By Mickey Howley
Folks from out of town visiting Water Valley for the first time often remark that they are quite surprised to find what they consider “quaint” businesses still on Main Street.
So many towns have lost their local owned and operated newspapers, drugstores, banks, retail shops, restaurants, and hardware stores. In towns smaller than Water Valley these businesses have folded and just disappeared. In towns larger than the Valley, these local owned businesses have been largely replaced by chains or franchises. So the news last week that Joey Hastings was taking over Sartain’s Home and Auto from Judy and Jack Sartain was very welcome news and a great indicator.
Because this transition breaks what has become a sad, but normal pattern for many small Main Street businesses when it comes time to change hands. The general pattern is for business like Sartain’s, businesses that even may be doing well, closing. Why? Because Main Street retail is hard work with long hours and great financial risks with often marginal return for the effort. While these businesses might be attractive to visitors, they are not a super deal for either the selling owners or the prospective new ones. The common solution is just to fold.
That is not happening here. There are a number of reasons. Sartain’s has kept, via careful management and daily hard work, very tuned to the needs of its customer base. The store has constantly evolved over the last half century. The inventory reflects this. The service is consistent and superior. One is always greeted and asked and then actively led to the searched for product. The product knowledge is always tops. This, for me, is the best reason to patronize the store and the reason why Sartain’s is better than any big box store. They know the products. And so Jack and Judy have earned this business transition and Main Street is lucky to have Joey taking over.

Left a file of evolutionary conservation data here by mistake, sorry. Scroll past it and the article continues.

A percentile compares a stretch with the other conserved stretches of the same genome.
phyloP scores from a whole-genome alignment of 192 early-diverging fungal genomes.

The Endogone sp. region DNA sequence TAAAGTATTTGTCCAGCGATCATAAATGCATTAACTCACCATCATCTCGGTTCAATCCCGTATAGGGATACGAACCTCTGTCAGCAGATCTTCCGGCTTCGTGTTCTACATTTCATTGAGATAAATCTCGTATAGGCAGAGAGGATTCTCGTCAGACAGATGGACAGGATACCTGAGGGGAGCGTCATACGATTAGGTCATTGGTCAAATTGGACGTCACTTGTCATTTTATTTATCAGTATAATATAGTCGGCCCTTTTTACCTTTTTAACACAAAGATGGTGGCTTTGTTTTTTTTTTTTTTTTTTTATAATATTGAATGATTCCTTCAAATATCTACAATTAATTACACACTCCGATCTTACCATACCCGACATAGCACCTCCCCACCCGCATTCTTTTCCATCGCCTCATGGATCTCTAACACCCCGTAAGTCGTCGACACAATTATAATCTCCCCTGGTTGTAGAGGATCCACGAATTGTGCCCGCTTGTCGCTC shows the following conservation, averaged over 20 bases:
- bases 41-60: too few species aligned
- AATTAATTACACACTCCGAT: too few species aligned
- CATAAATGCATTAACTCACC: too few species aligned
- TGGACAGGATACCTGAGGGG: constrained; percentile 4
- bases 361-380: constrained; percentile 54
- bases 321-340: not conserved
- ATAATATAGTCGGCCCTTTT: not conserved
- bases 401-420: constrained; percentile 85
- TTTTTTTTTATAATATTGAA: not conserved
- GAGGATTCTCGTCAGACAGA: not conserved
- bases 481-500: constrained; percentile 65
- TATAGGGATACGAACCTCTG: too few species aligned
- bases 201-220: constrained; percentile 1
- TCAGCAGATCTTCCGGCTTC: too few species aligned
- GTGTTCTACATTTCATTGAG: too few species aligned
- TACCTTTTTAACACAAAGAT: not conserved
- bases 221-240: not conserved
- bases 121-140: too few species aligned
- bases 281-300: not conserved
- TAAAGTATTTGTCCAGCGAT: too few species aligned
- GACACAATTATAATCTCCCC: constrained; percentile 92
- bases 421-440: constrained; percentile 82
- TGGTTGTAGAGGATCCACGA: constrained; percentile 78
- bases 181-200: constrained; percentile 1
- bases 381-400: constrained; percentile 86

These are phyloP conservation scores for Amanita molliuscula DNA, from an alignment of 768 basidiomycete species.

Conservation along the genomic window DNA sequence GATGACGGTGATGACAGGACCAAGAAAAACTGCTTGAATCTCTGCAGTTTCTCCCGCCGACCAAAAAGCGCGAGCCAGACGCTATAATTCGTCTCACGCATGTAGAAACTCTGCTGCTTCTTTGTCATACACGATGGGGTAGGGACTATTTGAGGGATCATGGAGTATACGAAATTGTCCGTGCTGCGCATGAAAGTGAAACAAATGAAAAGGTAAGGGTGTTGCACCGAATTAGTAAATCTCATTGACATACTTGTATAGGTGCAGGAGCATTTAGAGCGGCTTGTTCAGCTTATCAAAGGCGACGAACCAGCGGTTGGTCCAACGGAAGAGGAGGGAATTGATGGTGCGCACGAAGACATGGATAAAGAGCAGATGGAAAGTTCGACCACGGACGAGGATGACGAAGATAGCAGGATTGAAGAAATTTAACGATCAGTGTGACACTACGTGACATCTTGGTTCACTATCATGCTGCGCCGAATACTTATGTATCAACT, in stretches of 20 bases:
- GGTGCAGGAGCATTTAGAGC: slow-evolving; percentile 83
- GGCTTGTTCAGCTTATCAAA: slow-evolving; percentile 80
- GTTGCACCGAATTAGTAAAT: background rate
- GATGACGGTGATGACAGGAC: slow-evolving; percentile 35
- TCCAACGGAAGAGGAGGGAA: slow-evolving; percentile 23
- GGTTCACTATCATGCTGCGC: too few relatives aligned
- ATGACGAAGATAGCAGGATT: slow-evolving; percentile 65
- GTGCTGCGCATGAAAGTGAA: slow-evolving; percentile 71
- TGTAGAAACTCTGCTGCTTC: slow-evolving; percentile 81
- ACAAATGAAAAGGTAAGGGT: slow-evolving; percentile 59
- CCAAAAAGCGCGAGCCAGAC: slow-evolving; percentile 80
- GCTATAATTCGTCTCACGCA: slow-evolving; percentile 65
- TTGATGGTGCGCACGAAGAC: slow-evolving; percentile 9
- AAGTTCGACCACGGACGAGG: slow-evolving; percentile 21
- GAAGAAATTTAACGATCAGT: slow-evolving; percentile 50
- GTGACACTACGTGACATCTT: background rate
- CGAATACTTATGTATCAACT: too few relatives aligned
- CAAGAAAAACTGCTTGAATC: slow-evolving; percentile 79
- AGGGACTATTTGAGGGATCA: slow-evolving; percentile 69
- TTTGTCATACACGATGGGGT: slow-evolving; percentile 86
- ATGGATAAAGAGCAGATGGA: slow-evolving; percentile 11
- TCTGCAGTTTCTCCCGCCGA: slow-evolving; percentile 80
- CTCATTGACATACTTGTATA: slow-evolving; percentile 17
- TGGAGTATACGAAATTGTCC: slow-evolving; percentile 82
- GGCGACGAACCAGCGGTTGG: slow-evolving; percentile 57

Joe Walker was laid to rest last week. Doctor Joe was a semi-regular in high season at the Farmers Market, selling his homegrown various varieties of corn from the back of his old Chevy pick-up. He clearly was not doing this for the money, for him it was a great hobby — almost a sport. He really liked the game of being there on Saturday mornings and interacting with people. The corn was just an excuse.
The other thing Joe was doing for downtown Water Valley, as recently as a year ago, was working a plan to have Branch of Hope fix a row of derelict buildings on Main Street. The plan never worked out, but it was not from any lack of effort or desire or energy on Joe’s part. He saw the project as a way to help people and help the town at the same time.
And he was doing this at a time when he was very self aware of his failing health and fully knowing there was no financial incentive in it, too. The definition of altruism is unselfish regard for or devotion to the welfare of others. Joe defined that. He will be greatly missed.